The company that once boasted that it was the “free speech wing of the free speech party” says that it can no longer defend the ideals it once stood for, breaking its promise to remain an open platform for free expression.
The executive’s statement is in apparent contradiction to the company’s “fight to defend the open Internet” against the repeal of Net Neutrality, which it claims will curb free expression.
The @FCC's vote to gut #NetNeutrality rules is a body blow to innovation and free expression. We will continue our fight to defend the open Internet and reverse this misguided decision. https://t.co/TXTQWDiBNC
— Twitter Public Policy (@Policy) December 14, 2017
Appearing alongside policy executives from Facebook and Google, Twitter’s vice president for public policy and communications Sinead McSweeney explained to British politicians on Tuesday why it was so hate speech and extremist content remain prevalent across their social networks.
For three hours into the inquiry on online hate speech, McSweeney acknowledged the platform’s historical support for free speech, and why it is being changed.
“I look back over last 5 and a half years, and the answers I would have given to some of these questions five years ago were very different. Twitter was in a place where it believed the most effective antidote to bad speech was good speech,” said McSweeney, whose remarks implied that the company is shifting its stance.
“It was very much a John Stuart Mill-style philosophy,” said McSweeney, referring to the 19th century philosopher whose classical liberalism laid the groundwork for modern jurisprudence and rational discourse.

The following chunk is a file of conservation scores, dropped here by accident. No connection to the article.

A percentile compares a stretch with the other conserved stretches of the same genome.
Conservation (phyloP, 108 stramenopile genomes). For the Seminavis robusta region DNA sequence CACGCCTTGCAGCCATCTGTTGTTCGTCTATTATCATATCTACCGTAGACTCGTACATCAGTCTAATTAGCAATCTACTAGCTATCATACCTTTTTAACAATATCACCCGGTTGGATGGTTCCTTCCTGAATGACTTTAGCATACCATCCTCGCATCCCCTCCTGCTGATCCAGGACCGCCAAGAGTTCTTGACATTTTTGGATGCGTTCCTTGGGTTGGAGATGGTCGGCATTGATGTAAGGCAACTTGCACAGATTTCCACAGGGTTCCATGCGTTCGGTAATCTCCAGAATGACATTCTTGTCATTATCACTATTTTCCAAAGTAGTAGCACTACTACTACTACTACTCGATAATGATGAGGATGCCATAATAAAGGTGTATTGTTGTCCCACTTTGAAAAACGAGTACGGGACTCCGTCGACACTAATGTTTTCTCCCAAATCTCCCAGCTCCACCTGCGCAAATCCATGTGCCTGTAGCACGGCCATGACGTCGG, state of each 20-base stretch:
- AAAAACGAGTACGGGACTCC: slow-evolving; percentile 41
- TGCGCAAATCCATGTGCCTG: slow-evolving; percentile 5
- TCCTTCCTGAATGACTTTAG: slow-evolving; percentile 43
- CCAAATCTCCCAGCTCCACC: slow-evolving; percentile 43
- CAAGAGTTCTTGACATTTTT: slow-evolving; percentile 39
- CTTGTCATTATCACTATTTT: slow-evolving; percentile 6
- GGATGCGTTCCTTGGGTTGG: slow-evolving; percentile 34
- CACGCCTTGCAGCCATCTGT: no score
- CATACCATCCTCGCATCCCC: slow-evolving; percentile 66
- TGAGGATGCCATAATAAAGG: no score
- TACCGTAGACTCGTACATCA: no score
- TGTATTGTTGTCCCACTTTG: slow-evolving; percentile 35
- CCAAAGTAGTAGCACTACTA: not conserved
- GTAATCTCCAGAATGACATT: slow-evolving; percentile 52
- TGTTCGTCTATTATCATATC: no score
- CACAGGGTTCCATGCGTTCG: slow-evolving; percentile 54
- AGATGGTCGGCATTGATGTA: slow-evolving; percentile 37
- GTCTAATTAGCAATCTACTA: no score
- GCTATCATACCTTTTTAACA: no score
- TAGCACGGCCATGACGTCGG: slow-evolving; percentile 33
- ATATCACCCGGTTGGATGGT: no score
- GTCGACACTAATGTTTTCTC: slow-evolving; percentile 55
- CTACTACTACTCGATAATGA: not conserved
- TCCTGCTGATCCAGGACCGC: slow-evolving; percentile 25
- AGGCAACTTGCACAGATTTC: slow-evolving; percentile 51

“We’ve realized the world we live in has changed. We’ve had to go on a journey with it, and we’ve realized it’s no longer possible to stand up for all speech in the hopes society will become a better place because racism will be challenged, or homophobia challenged, or extremism will be challenged,” he continued, as transcribed by Business Insider.
“And we do have to take steps to limit the visibility of hateful symbols, to ban people from the platform who affiliate with violent groups — that’s the journey we’re on,” McSweeney concluded.
The road to hell is paved with good intentions.
McSweeney joined the company in 2012 shortly after former Twitter executive Tony Wang first made the famous, if poorly-aged boast about the company’s commitment to free speech.
Years of complaints from social justice warriors and negative media reports about the company’s issues with abuse have taken their toll, prompting the company to crack down on all manner of offensive speech.
Despite claiming to tackle abuse, Twitter has contained its enforcement efforts to the conservative side of the political spectrum, deverifying users like anti-Islam British activist Tommy Robinson, and suspending MILO.